Attorneys at law are professionals who are licensed to practice in certain areas or jurisdictions. They may also be referred to as simply attorneys or lawyers.
Attorneys practice law, which means they represent clients in courts of law or provide legal advice to clients. An attorney performs numerous different types of tasks and provides numerous types of services in the course of their everyday work.
Attorneys may practice in broad areas of law. They may also specialize in a number of areas of law or even one specific area of law.
Attorneys may also work in law firms, which are businesses that employ multiple attorneys. They may also work alone in a solo practice.
What is Required to Become an Attorney at Law?
Although the requirements an individual must fulfill to become an attorney may vary by state, there are some general requirements. First, an individual must obtain a Bachelor’s Degree or equivalent degree from an institution.
The individual must then attend an American Bar Association (ABA) accredited law school and obtain a Juris Doctor (JD) degree. It is important to note that an individual who has attended law school in a foreign country must typically obtain a Master of Laws (LL.M) prior to being permitted to take a state bar examination.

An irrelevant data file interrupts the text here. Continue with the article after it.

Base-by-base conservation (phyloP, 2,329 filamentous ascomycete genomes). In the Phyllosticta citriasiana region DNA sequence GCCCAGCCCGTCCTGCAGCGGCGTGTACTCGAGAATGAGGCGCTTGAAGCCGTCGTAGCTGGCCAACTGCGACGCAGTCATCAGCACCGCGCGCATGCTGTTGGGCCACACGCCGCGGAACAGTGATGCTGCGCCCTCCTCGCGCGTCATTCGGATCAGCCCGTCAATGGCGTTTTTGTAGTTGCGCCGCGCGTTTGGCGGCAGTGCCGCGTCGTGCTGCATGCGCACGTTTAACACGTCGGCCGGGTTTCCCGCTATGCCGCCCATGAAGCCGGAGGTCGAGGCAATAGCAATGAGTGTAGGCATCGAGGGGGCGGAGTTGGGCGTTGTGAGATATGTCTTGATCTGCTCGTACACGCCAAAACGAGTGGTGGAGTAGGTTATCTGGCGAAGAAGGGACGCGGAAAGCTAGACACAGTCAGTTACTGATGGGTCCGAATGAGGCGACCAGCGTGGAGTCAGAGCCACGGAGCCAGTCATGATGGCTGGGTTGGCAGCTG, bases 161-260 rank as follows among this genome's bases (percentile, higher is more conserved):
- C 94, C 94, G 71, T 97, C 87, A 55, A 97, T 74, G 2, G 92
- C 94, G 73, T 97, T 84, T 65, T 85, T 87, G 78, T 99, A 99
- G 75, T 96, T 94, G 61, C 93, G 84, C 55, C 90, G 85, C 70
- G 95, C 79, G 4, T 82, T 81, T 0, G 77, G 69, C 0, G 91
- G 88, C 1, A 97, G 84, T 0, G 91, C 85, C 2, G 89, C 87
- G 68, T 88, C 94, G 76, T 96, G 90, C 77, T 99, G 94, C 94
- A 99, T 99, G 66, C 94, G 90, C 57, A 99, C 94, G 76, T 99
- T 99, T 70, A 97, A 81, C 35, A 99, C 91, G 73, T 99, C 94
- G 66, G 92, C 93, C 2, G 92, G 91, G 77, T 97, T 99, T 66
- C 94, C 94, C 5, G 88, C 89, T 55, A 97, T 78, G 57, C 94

Choosing the right law school may be a daunting process for individuals who aspire to be attorneys. When an individual graduates from law school, they are not automatically permitted to practice law.
Each state within the United States requires that an individual who graduates law school take a state bar examination. A state bar examination is a lengthy, rigorous exam which tests the individual’s legal knowledge as well as their ability to apply that knowledge in specific situations.
In addition, the state bar is required to review the background of the applicant and determine whether or not the individual is of good moral character prior to being admitted to the state bar. Once an individual is admitted to the state bar, they are formally considered a license attorney and are permitted to practice law in the state.
If the attorney wants to practice law in a different state as well, they will usually be required to pass the bar exam for the state in which they wish to practice.
What are Attorneys Allowed to Do?
Only attorneys are permitted to practice law. Practicing law involves performing many services, which may range from providing legal advice to representing a client in court.
There are few limited situations where individuals who are not attorneys would be permitted to practice law. In numerous states, a government agency may allow a non-attorney to act as a representative during an agency hearing.